My grandfather has very good insurance, which covers his nursing home cost 100%. However I feel like since my mother has access to his bank account, and other assets she has sold them and taken all of the money for herself.

            She is a greedy greedy person, and she only cares about money.

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            • #7
              Ok. However; based on info furnished, we can't tell you anything more. Once again, you may need to talk to an attorney.
              Too often we underestimate the power of a touch, a smile, a kind word, a listening ear, an honest compliment, or the smallest act of caring, all of which have the potential to turn a life around. Leo Buscaglia

              Live in peace with animals. Animals bring love to our hearts and warmth to our souls.

              Comment


              • #8
                In a short answer, the POA gives the holder the right to do whatever they want within the limits of the POA.

                My sister had POA for my mother and totally emptied the contents of my Mom's house before my Mom'd death. Didnt offer me any of the things in the house and didnt feel she needed to because she had POA.

                It can suck.
                I find that the harder I work, the more luck I seem to have.
                Thomas Jefferson

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                • #9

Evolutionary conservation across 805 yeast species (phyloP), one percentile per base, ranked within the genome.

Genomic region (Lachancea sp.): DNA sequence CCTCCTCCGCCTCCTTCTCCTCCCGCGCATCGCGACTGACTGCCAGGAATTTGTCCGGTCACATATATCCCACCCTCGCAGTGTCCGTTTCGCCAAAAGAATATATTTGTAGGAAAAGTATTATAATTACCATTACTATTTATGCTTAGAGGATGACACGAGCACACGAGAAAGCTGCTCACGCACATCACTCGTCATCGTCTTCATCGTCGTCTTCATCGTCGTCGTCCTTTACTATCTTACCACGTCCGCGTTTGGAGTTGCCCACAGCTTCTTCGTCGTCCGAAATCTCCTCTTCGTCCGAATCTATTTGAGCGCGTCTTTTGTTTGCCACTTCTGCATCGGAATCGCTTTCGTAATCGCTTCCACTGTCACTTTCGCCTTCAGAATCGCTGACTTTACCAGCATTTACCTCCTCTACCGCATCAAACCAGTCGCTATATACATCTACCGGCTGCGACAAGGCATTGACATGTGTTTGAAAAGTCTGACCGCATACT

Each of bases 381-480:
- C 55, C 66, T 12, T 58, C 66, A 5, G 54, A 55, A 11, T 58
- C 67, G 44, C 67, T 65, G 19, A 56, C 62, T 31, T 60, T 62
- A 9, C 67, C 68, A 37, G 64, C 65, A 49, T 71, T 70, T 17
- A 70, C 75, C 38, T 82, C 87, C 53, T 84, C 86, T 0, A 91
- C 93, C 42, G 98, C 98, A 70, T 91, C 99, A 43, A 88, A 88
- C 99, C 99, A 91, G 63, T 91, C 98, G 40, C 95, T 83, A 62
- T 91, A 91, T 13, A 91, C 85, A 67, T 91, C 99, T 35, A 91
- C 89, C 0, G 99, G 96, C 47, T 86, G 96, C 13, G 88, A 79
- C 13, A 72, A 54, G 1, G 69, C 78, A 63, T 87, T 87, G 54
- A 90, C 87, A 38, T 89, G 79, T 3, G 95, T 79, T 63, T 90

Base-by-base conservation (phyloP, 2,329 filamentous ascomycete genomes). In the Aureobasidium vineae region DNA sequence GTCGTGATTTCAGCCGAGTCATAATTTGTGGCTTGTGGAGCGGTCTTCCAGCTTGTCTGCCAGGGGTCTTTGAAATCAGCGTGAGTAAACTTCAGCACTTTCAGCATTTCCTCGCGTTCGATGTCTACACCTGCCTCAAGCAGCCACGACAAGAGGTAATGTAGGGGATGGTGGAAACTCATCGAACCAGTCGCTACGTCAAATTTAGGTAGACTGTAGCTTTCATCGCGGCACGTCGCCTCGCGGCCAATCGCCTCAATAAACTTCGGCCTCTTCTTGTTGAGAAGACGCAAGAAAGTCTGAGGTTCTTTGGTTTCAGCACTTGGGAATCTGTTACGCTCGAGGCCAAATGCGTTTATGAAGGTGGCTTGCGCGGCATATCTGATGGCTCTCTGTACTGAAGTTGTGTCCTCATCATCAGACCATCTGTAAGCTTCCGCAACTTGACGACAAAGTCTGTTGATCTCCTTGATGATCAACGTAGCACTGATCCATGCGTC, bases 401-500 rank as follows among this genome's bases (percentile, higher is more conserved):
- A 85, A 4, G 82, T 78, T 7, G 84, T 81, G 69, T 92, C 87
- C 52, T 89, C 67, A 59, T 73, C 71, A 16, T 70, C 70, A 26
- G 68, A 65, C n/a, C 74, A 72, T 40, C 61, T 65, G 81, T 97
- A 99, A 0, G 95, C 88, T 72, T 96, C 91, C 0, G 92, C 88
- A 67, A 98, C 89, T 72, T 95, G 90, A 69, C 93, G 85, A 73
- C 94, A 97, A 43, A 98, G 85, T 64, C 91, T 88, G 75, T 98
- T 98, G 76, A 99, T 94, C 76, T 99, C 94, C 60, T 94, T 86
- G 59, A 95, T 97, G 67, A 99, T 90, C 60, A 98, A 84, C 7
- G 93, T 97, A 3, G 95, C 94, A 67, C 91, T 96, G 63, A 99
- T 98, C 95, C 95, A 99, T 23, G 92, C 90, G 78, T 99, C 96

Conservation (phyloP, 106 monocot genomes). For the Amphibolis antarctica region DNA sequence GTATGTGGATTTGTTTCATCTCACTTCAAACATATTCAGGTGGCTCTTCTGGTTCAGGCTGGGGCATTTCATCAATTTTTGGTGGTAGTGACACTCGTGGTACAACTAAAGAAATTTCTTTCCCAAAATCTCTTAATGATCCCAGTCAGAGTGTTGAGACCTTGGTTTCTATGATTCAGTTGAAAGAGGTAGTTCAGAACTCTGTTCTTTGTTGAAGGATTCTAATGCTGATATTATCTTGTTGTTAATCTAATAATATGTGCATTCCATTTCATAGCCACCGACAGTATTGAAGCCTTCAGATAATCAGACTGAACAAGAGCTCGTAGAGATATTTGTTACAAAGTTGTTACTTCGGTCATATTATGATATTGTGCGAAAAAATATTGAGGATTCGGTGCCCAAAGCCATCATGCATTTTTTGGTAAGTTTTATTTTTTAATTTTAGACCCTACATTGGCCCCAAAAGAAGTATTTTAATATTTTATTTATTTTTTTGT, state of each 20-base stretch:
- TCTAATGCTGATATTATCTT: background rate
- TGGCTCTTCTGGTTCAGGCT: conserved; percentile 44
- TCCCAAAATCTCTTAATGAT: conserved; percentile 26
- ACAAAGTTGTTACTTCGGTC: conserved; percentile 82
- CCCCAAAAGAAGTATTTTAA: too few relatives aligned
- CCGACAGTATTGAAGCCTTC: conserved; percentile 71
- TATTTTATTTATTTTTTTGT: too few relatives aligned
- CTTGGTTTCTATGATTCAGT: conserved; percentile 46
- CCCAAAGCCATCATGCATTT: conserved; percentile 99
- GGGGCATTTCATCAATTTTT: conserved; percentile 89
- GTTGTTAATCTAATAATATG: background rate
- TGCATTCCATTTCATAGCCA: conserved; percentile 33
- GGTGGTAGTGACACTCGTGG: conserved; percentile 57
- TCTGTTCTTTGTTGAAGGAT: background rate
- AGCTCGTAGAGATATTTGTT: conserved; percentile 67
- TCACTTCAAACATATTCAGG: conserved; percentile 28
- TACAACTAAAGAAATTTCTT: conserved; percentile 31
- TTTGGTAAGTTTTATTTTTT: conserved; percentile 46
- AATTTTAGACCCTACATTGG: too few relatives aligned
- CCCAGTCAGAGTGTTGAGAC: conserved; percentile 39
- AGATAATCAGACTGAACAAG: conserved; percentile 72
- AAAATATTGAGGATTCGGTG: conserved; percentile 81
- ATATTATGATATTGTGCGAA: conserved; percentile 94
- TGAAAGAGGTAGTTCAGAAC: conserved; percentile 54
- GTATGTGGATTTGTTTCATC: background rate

Originally posted by aaron1164 View Post
                  My grandfather has very good insurance, which covers his nursing home cost 100%. However I feel like since my mother has access to his bank account, and other assets she has sold them and taken all of the money for herself.

                  She is a greedy greedy person, and she only cares about money.
                  Do you have proof she has converted his assets over for her own use or just supposition?

                  As for the will, I don't see how you would have a right to view it now rather than before he passes away. Until he actually passes, he can do whatever with his assets that he chooses, including changing his will to exclude you.

                  I have seen it happen with my uncle and great aunt. Her estate was split 50/50 between my dad and uncle. When my dad passed, my uncle got her to change the will and leave it all to him. It didn't bother them that my mom had 6 children under 18 to support. So it sucks but is legal.

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                  • #10
                    Agree, he can change his will (if he's competent) but generally she can't even with a POA. OP was concerned about her "altering" it.

                    What she can do re the POA depends on what it says as noted previously.
                    Too often we underestimate the power of a touch, a smile, a kind word, a listening ear, an honest compliment, or the smallest act of caring, all of which have the potential to turn a life around. Leo Buscaglia

                    Live in peace with animals. Animals bring love to our hearts and warmth to our souls.

                    Comment